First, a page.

The U.S. military is working with allies to send more ships and aircraft to the Middle East as Iran escalates its seizures of merchant tankers, the National Security Council announced Friday.
“Today, the Department of Defense will be making a series of moves to bolster our defensive posture in the Arabian Gulf,” NSC spokesperson John Kirby told reporters.
The announcement comes after Iran’s Islamic Revolutionary Guard Corps seized a Panama-flagged oil tanker called Niovi on May 3, as the ship was traveling through the Strait of Hormuz. The tanker left Dubai, and moved toward a UAE port when a dozen boats from the IRGC navy forced the tanker to head into Iranian waters.
Another incident occurred April 27, when the Advantage Sweet tanker ship belonging to the Marshall Islands was also seized after colliding with an Iranian boat, which injured several crewmembers, according to Iran’s state media.
Over the past two years, the IRGC has attacked or disrupted 15 tankers as tensions between Iran and the U.S. grow over the country’s nuclear program.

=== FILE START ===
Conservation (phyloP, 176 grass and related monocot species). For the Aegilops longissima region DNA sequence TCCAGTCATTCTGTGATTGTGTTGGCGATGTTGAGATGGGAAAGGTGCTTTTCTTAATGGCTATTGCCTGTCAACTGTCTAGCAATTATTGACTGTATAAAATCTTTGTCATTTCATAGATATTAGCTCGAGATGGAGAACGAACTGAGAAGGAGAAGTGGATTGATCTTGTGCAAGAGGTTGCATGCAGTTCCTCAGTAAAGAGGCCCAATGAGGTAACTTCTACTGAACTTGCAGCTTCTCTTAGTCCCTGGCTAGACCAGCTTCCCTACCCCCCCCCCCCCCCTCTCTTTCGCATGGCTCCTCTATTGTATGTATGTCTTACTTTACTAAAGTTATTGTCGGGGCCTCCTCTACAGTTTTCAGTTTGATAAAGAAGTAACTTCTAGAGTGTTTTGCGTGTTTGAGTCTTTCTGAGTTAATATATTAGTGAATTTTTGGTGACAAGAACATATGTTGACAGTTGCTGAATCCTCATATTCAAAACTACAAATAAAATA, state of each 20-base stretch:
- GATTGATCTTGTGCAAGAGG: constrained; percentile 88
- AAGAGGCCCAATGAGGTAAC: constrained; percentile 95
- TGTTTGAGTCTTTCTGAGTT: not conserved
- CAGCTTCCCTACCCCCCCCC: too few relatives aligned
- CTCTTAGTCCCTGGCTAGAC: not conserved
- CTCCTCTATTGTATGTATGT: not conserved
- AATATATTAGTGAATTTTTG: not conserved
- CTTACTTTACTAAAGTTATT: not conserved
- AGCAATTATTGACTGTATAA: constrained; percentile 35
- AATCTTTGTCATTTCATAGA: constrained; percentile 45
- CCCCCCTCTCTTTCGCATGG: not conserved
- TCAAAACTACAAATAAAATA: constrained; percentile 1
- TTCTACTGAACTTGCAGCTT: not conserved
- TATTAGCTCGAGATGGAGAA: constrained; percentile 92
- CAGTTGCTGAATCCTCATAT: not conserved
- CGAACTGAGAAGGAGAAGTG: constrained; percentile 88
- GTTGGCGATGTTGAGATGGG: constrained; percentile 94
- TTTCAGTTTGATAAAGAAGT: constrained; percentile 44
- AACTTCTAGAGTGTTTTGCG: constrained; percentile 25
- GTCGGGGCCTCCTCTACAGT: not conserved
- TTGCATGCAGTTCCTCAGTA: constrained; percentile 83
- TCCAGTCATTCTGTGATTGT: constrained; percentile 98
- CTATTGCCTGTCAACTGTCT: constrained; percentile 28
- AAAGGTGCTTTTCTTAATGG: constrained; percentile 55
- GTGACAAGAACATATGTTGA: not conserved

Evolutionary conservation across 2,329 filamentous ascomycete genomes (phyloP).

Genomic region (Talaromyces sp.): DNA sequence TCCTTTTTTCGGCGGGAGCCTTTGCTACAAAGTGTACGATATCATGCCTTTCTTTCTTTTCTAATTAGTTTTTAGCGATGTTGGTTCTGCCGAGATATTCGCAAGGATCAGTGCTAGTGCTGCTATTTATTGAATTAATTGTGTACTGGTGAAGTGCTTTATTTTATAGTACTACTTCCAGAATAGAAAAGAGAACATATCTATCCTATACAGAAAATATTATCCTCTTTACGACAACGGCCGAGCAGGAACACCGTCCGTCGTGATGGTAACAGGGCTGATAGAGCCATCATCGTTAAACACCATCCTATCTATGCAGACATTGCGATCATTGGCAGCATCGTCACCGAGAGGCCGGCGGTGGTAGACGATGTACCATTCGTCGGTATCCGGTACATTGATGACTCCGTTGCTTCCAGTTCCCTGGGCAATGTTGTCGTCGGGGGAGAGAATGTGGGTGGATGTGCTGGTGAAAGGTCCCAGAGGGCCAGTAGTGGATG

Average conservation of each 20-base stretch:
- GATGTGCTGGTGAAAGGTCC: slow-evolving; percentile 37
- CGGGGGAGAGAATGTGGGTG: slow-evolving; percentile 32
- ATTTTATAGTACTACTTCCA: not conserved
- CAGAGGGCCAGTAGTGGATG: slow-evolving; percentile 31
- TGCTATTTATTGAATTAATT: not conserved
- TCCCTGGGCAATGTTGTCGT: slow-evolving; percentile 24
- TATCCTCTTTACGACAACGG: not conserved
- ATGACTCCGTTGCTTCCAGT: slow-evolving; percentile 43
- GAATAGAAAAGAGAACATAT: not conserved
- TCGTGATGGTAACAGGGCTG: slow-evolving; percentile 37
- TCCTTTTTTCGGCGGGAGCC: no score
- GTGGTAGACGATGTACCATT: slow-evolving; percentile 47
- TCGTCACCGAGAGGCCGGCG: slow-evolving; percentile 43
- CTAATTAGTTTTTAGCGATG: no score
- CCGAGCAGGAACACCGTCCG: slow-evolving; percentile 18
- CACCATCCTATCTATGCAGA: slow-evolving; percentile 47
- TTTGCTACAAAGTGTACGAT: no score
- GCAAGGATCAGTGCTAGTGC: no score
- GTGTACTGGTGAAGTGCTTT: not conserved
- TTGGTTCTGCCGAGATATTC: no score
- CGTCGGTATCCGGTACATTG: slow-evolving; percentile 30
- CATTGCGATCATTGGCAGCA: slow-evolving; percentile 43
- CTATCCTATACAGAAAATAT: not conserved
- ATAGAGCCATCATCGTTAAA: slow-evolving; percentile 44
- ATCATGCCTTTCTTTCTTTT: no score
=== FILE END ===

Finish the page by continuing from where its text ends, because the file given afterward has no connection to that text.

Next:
Kirby said he will “provide additional details on those reinforcements” within days. Washington will also be increasing its coordination with the International Maritime Security Construct, a group of 11 nations formed to help protect merchant shipping in the region.
The government of Iran has “no justification for these actions,” said Kirby, adding that the U.S. “will not allow foreign or regional powers to jeopardize freedom of navigation in the Middle East waterways, including the Strait of Hormuz and the Bab al-Mandab.”
Vice Adm. Brad Cooper, head of U.S. Naval Forces Central Command, also said in a statement that “Iran’s unwarranted, irresponsible and unlawful seizure and harassment of merchant vessels must stop.”
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